The University of Cambridge announced earlier this week that it would no longer include ‘gendered’ requirements in the dress code of the University’s graduation ceremony. This means that men will no longer be required to wear trouser suits, and for women, skirts, dresses or suits, in order to graduate.

The change came following a movement led by Charlie Bell, President of the CUSU LGBT+ campaign. Speaking to Varsity, Bell said: “The ease with which we were able to pass this through Council shows how sensible the University is, and how much on the side of students the administration is. This is clearly a sensible decision and one which is well overdue.”

He added: “I think LGBT+ people are generally treated equally within the University, and we are fighting to fight inequality where it exists; for the new group of freshers coming up, I would say this is very encouraging. For those of us who represent LGBT people, there is always more work to do.”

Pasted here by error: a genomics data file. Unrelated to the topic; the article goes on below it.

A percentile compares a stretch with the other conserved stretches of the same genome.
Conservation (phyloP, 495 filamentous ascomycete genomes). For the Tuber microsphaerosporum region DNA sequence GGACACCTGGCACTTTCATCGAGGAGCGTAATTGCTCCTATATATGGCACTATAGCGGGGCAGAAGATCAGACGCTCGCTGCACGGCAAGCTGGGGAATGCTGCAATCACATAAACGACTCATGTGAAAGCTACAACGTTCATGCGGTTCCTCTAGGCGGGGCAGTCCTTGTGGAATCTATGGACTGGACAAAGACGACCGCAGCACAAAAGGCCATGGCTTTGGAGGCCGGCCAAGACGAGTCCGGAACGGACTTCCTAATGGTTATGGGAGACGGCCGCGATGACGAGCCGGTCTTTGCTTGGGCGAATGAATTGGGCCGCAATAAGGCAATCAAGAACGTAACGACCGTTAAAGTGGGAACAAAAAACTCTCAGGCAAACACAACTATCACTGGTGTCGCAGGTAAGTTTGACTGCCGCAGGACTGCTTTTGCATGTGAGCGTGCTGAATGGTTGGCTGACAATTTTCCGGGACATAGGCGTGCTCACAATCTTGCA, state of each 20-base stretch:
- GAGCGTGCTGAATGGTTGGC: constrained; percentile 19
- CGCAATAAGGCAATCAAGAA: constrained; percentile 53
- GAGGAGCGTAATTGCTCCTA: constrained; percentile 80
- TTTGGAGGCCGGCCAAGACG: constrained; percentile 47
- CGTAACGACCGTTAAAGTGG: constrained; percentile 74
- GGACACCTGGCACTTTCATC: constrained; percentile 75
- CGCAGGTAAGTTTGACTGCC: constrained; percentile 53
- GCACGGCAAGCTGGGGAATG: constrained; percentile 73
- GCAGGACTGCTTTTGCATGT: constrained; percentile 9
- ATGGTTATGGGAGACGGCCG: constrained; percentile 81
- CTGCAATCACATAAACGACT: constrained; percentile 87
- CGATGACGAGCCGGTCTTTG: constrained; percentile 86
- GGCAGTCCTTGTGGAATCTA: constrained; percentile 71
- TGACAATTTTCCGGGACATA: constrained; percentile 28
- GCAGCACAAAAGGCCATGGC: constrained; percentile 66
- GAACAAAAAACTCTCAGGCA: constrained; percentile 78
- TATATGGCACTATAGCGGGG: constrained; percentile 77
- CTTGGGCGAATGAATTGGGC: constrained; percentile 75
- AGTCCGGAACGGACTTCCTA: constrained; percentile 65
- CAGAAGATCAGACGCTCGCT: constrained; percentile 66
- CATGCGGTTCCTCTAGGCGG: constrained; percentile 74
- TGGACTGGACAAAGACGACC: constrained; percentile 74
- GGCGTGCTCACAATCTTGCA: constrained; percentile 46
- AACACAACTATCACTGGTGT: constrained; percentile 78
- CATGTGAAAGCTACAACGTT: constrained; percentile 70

Sarah Gibson, the CUSU LGBT+ trans* representative, agrees with Bell that more needs to be done. Gibson said: “Much more is needed throughout the University to support and include transgender students. The vast majority of staff lack all but the most basic knowledge about trans* people and with no guidance available they continue to make the same mistakes year after year.

“Every part of the University must begin to engage with and listen to the trans* community as well as striving to create an environment that is truly welcoming and accepting of all. CUSU LGBT+ is working to achieve this”. Gibson added that the University must do more than pay “lip service to their equality duties.”

The University has not yet updated the guidelines published online. Under the heading “What to wear at graduation”, the University’s website still divides the dress code into trousers for men and suits or dresses for women, saying: “The dress code below is strictly enforced at ceremonies, and if you do not observe it, you may not be permitted to graduate on a particular occasion.”